The Triumph of Bifederal Baseball
T MIGHT SEEM appropriate to attribute the settlement of the baseball war in early 1903 to the vision of the club owners. After all, the final agreement marked the triumph of bifederalism. That is, it established the successful arrangement that now exists in professional sports, with two circuits offering simultaneous competitions followed by a capstone event featuring a match between the winners from each circuit. Professional basketball has two conferences and the final round of the playoffs, professional hockey has two conferences and the Stanley Cup finals, and professional football has two conferences and the Super Bowl. The paradigm for them all was baseball, with its two leagues and a World Series. It seems simple and natural. Weren't the owners foresightful?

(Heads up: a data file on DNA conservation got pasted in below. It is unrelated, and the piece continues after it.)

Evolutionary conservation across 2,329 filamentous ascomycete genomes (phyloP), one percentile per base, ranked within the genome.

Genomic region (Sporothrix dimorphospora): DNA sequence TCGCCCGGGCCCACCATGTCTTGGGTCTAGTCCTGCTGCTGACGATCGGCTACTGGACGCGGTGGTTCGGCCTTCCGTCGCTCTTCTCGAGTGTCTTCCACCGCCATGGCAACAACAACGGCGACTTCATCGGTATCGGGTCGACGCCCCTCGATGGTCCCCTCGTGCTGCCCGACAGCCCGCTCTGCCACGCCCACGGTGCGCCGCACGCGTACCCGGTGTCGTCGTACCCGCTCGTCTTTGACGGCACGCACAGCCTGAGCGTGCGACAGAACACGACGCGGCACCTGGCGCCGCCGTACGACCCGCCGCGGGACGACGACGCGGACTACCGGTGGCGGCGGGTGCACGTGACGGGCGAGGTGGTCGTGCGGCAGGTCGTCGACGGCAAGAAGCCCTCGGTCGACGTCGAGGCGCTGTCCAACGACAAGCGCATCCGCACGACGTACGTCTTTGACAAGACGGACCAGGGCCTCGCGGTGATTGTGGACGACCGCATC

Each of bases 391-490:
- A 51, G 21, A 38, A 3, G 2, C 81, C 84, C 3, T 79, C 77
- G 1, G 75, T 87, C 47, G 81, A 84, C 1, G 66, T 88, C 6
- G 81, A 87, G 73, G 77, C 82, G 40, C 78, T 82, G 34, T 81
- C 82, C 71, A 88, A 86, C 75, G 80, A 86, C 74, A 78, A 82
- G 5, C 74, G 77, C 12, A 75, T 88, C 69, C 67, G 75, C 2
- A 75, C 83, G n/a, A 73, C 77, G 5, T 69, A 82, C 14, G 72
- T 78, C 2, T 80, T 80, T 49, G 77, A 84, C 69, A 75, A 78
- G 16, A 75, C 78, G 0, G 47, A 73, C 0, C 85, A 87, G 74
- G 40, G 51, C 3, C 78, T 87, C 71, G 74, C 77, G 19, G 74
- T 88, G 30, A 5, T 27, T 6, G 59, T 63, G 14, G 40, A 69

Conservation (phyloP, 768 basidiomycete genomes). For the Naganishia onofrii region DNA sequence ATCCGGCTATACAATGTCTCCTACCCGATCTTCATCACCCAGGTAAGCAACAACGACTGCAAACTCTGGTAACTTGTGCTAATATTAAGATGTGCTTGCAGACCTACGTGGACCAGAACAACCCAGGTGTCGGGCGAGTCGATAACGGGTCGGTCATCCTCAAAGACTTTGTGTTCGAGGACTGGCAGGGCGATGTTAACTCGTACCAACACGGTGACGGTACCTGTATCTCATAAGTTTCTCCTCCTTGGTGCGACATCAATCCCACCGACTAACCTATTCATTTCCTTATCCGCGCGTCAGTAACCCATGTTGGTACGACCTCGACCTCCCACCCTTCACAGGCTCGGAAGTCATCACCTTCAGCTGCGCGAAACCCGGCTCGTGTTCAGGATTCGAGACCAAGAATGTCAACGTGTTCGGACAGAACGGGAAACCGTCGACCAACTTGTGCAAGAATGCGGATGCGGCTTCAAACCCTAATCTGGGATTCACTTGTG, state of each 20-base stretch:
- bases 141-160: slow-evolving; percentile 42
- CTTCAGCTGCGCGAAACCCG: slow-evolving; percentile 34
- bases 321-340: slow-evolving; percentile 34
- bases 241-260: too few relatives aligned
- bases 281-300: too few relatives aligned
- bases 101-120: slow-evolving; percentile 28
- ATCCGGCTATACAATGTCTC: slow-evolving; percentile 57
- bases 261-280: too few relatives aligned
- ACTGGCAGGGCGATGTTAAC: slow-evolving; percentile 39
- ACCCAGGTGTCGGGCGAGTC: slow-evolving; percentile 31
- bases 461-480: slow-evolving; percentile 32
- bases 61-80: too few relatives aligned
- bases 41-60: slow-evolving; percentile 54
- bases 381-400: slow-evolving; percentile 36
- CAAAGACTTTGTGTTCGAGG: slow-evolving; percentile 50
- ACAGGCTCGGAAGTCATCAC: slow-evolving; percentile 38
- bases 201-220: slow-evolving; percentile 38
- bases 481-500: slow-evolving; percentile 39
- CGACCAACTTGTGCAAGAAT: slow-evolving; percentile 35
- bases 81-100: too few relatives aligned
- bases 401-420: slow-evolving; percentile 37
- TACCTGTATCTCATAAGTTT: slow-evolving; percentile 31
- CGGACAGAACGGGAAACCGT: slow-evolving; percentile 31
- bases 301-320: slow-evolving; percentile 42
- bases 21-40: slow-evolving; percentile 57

The trouble with this story is that it reads history backwards—from outcomes to purposes. The fact is, the settlement of the baseball war was grounded not in the logic or implications of bifederalism or in any notion that a season-ending contest between champions would engender fan interest. (Indeed, many National League owners initially hoped merely to re-expand the league). Rather, the settlement was a product of the owners' desire to eliminate the two chief dangers that experience had taught them could be financially crippling.
One of those dangers was the threat of an unrestrained bidding war for talented players. The reserve clause had been created and refined precisely to deal with this danger. But the reserve clause worked only if all clubs agreed to honor it, and the reason the struggle launched by the American League in 1901 was denominated a “war” is that the new circuit, by not including reserve clauses in its own contracts and not accepting the validity of reserve clauses in the contracts of National League